Stuart Hamerhoff hopes that this technique could one day be used to treat conditions such as depression and anxiety; © University of Arizona
Ultrasound vibrations applied to the brain may affect mood, University of Arizona researchers have discovered. The finding potentially could lead to new treatments for psychological and psychiatric disorders.
Doctor Stuart Hameroff, lead author of the study, became interested in applying ultrasound to the human brain when he read about a study by colleague Jamie Tyler at the Virginia Polytechnic Institute, who found physiological and behavioral effects in animals of ultrasound applied to the scalp, with the waves passing through the skull.
Hameroff knew that ultrasound vibrates in megahertz frequencies at about ten million vibrations per second, and that microtubules, protein structures inside brain neurons linked to mood and consciousness, also resonate in megahertz frequencies. Hameroff proposed testing ultrasound treatment for mood on human brains. "I said to my anesthesiology colleagues, 'we should try this on chronic pain patient volunteers.'" His colleagues respectfully suggested he try it on himself, first. Hameroff acquiesced.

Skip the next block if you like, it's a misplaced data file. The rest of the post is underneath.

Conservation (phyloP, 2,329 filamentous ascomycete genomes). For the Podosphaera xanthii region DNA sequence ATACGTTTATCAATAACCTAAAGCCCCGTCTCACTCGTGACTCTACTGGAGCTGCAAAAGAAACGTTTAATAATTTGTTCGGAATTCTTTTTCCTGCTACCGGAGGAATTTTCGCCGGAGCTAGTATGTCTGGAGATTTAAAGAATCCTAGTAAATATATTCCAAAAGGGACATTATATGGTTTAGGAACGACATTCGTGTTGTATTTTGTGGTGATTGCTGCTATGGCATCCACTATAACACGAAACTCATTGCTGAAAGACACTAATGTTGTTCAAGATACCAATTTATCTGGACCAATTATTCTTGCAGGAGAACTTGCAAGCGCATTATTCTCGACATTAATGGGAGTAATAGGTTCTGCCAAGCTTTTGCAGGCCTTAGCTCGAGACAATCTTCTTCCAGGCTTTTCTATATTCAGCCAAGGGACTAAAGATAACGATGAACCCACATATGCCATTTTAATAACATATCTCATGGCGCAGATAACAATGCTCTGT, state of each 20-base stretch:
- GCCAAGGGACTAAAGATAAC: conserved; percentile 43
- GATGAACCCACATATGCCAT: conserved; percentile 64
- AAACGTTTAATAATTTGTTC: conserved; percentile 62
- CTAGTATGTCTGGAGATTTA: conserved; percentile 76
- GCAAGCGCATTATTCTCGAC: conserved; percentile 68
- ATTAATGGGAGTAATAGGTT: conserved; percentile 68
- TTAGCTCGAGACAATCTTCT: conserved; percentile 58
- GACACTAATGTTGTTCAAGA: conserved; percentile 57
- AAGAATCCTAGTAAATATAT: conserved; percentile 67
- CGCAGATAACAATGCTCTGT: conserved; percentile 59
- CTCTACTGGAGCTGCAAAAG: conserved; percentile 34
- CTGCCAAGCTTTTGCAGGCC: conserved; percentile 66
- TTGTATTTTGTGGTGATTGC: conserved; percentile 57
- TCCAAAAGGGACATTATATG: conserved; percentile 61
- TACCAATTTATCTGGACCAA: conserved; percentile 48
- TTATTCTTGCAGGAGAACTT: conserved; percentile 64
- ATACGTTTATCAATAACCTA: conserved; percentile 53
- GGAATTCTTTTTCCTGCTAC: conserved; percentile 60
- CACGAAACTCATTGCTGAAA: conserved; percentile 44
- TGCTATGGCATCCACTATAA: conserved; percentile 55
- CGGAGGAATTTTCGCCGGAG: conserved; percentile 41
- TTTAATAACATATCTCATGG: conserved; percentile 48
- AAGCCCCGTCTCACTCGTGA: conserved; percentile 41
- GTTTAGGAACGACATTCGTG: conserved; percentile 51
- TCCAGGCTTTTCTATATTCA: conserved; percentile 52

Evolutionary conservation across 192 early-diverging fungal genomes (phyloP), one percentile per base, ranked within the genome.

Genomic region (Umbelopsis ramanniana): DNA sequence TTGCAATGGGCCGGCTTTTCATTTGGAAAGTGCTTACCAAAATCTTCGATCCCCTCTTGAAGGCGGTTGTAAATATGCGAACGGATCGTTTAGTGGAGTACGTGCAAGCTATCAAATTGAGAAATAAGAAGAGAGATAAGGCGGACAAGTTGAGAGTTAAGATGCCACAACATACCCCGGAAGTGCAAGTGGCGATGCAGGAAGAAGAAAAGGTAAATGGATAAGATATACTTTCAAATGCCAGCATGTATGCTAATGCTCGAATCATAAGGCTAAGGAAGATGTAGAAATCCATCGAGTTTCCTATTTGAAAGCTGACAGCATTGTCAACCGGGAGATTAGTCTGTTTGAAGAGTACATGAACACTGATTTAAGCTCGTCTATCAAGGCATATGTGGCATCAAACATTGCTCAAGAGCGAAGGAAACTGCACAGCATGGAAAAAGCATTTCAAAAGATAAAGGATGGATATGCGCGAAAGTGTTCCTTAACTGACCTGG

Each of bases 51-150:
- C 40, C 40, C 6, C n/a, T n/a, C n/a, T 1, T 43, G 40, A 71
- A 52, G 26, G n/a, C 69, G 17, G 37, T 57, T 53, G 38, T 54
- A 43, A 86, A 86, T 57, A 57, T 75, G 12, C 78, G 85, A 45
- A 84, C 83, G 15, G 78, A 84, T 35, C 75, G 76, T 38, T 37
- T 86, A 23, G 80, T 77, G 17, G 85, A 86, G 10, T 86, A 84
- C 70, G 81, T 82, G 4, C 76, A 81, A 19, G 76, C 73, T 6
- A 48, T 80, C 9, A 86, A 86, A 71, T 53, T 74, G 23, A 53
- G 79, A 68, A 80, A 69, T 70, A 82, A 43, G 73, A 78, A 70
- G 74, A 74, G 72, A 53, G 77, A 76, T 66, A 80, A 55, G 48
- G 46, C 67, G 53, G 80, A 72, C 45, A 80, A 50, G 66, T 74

After 15 seconds with an ultrasound transducer, a standard ultrasound imaging device, placed against his head, Hameroff felt no effect. His mood was elevated for the next hour or two, Hameroff said. Aware that his experience could be a placebo effect, an imagined effect derived from his expectation to feel a change, Hameroff set out to properly test the treatment with a clinical trial.
With research committee and hospital approval, and patient informed consent, Hameroff and his colleagues applied transcranial ultrasound to 31 chronic pain patients at The University of Arizona Medical Center-South Campus, in a double blind study in which neither doctor nor subject knew if the ultrasound machine had been switched on or off.
Patients reported improvements in mood for up to 40 minutes following treatment with brain ultrasound, compared with no difference in mood when the machine was switched off. The researchers confirmed the patients' subjective reports of increases in positive mood with a Visual Analog Mood Scale, or VAMS, a standardized objective mood scale often used in psychological studies. "Encouraging!" Hameroff remarked. "We're referring to transcranial ultrasound as 'TUS,'" he added. "Which is also the airport code for Tucson."
"This was a pilot study which showed safety, and some efficacy, for clinical use of TUS," Hameroff said. "Beause important structures called microtubules in all brain neurons vibrate in the ultrasound range, and help mediate mood and consciousness, TUS may benefit a variety of neurological and psychiatric disorders."
The discovery may open the door to a possible range of new applications of ultrasound in medicine. The mechanical waves, harmless at low intensities, penetrate the body's tissues and bones, and an echo effect is used to generate images of anatomical structures such as fetuses in the womb, organs and blood vessels.
MEDICA.de; Source: University of Arizona